Inside she finds an elderly woman named Betty Turner who’s come in at night to do the repair company’s billing. In fact, she’s the widow of the man who founded the business, Gil Turner. Her son Andy now runs the place. “Sitting here in the dark is where I feel most in tune,” she tells Elizabeth once her captor has disconnected the phone and flashed her pistol. When Elizabeth inquires as to what exactly that means, Betty says that the nighttime hours at work is when she feels the most connected with her deceased husband.

The ensuing chat between the two women is the real meat of “Do Mail Robots…” and covers the majority of the episode’s second half hour. What unravels between the two is a masterclass in writing, directing, and acting. These are some of the best scenes that you will see on television this year, and nothing I can say will adequately describe them, but it’s my job to try.

Much of the two women’s conversation subtly reflects what’s going on in Elizabeth’s life. She, too, had a turbulent marriage. In fact, she divorced Gil once only to remarry him after his second wife passed away. But her second marriage to Gil was much less sugar-coated. The two were older and had more experience in love and marriage. As Betty says, there was none of that “why can’t you be the person I want instead of the person you are” business. Such statements are like a mirror to Elizabeth’s life with Philip. As is Betty’s revelation that her husband refused to ever discuss his second wife with her since Elizabeth is busy dealing with her feelings towards Philip and his “second” wife, Martha.

The two discuss their personal lives, what their parents did, and their children. If poor Betty hadn’t realized that Elizabeth was revealing too much about herself to ever let Betty walk free, that changes when they speak about their mothers. When Betty asks where Elizabeth’s mother is and Elizabeth replies with “Russia,” Betty finally sees the writing on the wall. The atmosphere is so thick that you could cut it with a knife. Every secret that Elizabeth has revealed is one more piece of information that makes it impossible for Betty to ever walk free. She’s seen Elizabeth’s face, knows her name, knows her past, and knows what country she really represents. There’s no other way out than the inevitable.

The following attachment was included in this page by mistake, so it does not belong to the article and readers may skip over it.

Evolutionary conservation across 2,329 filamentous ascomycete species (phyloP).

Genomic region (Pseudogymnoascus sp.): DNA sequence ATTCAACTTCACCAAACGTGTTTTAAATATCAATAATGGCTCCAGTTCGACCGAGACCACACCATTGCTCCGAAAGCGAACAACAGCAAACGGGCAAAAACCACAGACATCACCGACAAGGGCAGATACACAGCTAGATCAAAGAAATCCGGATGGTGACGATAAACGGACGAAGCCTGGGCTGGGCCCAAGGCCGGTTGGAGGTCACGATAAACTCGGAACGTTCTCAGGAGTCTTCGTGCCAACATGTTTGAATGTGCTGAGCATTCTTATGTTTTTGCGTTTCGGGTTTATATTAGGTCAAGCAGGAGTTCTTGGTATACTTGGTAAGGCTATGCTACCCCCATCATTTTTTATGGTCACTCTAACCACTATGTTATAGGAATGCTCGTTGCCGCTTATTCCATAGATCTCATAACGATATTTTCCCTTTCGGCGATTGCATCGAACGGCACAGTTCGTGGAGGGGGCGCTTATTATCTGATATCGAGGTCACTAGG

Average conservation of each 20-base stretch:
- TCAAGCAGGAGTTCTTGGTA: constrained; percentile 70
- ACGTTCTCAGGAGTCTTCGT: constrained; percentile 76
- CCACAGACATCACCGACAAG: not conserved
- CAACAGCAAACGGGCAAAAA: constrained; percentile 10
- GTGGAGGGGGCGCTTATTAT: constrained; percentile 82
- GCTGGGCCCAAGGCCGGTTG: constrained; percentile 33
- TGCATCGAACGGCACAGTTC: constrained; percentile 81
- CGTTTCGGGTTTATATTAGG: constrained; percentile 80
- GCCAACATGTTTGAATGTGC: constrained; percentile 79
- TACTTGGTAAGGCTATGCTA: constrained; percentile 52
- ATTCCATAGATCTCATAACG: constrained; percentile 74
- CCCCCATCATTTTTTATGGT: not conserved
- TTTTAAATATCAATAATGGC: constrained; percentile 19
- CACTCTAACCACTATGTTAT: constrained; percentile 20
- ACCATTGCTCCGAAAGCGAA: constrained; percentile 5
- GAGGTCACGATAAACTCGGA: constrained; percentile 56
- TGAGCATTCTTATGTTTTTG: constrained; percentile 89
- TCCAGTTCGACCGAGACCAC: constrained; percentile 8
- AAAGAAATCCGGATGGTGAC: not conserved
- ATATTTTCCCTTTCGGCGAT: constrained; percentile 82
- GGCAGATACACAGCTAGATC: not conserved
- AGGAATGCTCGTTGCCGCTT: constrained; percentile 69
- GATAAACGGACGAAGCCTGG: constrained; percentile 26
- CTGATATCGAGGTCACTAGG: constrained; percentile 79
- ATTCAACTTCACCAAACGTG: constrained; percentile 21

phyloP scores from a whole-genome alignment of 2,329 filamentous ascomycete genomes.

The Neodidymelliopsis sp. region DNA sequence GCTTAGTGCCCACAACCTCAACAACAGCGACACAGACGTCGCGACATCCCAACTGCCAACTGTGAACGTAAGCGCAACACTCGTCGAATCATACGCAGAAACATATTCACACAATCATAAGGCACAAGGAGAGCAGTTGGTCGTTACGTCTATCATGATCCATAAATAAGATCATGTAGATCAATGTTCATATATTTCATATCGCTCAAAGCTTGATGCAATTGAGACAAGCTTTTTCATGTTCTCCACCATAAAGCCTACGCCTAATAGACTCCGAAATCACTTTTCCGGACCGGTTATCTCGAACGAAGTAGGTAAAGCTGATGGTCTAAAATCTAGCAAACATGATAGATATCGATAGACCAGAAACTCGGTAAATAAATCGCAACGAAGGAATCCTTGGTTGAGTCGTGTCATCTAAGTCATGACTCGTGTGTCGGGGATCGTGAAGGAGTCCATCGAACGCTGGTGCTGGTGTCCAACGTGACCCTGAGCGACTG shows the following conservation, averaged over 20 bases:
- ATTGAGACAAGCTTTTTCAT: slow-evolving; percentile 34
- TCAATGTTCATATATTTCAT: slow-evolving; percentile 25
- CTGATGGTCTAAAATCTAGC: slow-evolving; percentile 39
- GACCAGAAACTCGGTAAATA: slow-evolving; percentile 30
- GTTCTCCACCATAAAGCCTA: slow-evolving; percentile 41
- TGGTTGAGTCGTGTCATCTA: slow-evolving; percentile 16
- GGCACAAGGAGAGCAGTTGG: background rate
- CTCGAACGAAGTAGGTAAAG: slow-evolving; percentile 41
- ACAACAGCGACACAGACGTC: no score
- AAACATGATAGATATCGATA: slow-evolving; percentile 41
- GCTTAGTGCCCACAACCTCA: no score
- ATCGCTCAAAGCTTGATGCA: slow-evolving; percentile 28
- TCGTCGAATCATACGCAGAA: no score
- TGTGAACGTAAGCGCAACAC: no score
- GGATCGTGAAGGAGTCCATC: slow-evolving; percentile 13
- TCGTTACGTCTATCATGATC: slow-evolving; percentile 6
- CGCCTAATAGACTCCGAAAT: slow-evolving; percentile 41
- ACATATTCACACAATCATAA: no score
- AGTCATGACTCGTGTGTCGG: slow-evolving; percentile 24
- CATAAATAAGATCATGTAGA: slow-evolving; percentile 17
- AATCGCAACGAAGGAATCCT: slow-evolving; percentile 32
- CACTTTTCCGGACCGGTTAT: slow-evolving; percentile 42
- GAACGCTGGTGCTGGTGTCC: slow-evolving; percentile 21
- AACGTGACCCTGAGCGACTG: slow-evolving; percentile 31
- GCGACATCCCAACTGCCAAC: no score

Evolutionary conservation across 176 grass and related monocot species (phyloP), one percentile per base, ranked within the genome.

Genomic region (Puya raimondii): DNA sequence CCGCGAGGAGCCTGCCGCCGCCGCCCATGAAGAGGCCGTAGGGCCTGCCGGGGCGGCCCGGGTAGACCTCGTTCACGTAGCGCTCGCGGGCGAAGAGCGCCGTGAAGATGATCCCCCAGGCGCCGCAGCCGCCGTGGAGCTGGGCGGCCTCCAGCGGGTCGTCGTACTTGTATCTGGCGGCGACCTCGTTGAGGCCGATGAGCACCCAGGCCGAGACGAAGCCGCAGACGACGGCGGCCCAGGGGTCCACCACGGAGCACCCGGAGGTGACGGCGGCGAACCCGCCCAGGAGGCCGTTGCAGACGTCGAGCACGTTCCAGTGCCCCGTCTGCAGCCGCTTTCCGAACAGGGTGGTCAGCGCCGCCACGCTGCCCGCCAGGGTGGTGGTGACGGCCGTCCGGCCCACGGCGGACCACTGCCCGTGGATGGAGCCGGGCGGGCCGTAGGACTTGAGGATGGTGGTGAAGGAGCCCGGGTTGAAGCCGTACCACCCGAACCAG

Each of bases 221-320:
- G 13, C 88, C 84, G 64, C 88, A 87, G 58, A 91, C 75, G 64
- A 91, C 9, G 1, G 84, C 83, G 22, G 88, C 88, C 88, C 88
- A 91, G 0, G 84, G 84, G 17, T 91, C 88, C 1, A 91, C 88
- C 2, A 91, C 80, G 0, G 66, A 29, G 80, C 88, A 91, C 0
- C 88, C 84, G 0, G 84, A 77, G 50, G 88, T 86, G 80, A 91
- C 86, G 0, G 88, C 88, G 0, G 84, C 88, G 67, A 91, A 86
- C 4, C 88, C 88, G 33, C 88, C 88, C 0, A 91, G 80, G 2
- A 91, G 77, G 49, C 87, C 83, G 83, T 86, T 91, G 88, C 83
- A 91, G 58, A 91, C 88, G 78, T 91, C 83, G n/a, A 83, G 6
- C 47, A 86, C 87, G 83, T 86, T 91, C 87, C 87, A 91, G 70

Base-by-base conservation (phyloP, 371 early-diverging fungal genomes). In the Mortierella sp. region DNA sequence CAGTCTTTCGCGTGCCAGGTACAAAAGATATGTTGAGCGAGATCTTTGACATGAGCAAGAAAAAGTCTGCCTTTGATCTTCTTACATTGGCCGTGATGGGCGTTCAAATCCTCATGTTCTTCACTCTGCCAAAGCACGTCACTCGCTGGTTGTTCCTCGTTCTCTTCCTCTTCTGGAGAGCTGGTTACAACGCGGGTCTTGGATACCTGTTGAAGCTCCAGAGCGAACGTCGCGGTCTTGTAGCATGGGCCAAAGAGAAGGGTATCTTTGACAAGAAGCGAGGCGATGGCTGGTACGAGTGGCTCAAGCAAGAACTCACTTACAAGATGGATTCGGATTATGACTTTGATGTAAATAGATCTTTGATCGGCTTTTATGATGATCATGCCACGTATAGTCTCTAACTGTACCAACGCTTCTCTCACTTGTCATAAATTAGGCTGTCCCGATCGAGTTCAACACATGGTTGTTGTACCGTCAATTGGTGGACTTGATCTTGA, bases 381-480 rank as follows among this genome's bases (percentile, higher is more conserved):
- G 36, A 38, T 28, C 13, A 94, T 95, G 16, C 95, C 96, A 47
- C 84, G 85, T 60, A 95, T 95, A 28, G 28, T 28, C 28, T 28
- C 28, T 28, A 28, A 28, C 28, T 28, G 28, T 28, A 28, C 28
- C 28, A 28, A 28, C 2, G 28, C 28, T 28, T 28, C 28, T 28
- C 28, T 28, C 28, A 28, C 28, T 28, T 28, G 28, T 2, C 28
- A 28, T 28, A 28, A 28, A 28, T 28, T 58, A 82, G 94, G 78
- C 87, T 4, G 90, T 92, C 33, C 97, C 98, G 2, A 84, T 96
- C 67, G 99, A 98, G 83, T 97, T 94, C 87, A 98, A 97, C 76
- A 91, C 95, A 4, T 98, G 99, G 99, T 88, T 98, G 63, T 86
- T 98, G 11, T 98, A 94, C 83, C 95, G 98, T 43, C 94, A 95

Betty’s earlier need to take a heart pill provides Elizabeth with an easy avenue for eliminating the old woman. “This is not how I expected it to end,” Betty says when confronting her pile of pills as Elizabeth instructs her to take them all. “Oh well,” she says. “It’s better than falling down in the street…and I hate hospitals.” she says. It’s truly heartbreaking.

It all takes us back to the thought that the Jenningses are our spies — that they’re good people doing a dirty job. How much harder is it to say that as Elizabeth forces an elderly woman to slowly down an entire bottle of heart medication? Is that the work of a good woman? Are Elizabeth and Philip really any better than their associates? Or do we just want them to be?

As Betty slides in and out of clarity while the drugs take effect, she confronts Elizabeth with a harsh reality and asks her how she can do this job with children. “You think doing this to me will make the world a better place?” she asks. When Elizabeth admits that she ultimately does, Betty cuts back “That’s what evil people tell themselves when they do evil things,” before finally succumbing to the overdose. Despite Betty’s continued ingestion of the capsules, it’s Elizabeth who’s left with the bitterest pill to swallow.